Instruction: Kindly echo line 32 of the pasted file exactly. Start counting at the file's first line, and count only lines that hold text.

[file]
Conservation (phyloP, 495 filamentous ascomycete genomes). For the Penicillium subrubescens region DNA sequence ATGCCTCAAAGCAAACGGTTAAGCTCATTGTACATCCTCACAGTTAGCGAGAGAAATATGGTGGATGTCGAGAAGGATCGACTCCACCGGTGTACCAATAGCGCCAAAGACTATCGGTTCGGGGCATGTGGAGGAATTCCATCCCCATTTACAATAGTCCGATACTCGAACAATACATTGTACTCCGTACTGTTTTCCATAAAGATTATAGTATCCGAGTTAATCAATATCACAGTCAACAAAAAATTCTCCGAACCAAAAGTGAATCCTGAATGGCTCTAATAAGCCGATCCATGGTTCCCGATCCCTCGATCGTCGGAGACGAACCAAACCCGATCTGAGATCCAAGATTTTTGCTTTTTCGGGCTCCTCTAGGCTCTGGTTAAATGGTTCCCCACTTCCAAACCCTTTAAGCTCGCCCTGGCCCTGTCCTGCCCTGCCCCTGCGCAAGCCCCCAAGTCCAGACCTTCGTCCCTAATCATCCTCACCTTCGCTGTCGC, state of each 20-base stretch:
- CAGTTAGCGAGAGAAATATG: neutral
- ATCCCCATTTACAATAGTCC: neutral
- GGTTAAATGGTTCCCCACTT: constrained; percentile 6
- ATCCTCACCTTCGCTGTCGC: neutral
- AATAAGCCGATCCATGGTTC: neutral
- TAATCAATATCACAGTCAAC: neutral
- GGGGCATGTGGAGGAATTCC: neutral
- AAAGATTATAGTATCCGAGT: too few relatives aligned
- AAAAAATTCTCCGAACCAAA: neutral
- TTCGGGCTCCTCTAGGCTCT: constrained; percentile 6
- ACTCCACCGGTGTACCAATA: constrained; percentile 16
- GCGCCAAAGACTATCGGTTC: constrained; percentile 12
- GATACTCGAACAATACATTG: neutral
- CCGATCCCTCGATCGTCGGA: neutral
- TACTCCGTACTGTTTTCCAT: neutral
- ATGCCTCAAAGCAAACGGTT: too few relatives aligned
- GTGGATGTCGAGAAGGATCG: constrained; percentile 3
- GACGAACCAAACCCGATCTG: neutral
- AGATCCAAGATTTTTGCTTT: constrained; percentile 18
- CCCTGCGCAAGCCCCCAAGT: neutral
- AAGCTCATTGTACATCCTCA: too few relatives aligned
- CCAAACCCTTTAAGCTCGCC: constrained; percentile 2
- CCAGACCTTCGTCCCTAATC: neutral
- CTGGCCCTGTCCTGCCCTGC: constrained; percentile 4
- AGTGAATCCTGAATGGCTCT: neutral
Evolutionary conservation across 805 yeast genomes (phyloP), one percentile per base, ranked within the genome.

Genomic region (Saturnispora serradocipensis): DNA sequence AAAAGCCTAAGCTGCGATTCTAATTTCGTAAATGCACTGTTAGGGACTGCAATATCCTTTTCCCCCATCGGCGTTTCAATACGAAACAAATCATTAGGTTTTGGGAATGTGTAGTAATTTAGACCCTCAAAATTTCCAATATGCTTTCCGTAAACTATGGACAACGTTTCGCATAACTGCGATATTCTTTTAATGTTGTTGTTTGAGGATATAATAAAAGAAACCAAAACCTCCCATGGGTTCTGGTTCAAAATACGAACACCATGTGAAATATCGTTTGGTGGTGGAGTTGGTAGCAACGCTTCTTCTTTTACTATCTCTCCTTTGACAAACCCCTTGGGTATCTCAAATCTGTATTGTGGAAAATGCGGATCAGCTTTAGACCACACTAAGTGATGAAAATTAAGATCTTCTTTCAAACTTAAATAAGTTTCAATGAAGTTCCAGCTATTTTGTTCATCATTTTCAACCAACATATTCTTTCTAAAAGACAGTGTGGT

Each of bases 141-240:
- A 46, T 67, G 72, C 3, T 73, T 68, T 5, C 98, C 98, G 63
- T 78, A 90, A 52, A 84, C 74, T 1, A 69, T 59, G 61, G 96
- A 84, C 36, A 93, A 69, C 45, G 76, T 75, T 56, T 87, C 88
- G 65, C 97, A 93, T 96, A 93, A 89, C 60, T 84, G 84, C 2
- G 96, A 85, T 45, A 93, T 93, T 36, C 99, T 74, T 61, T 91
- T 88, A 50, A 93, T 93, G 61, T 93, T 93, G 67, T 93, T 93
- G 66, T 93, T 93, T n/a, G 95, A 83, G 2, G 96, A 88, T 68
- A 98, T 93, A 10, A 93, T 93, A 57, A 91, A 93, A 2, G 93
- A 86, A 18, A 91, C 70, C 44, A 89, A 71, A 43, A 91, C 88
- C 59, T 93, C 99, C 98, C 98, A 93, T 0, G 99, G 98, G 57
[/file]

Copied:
- A 84, C 36, A 93, A 69, C 45, G 76, T 75, T 56, T 87, C 88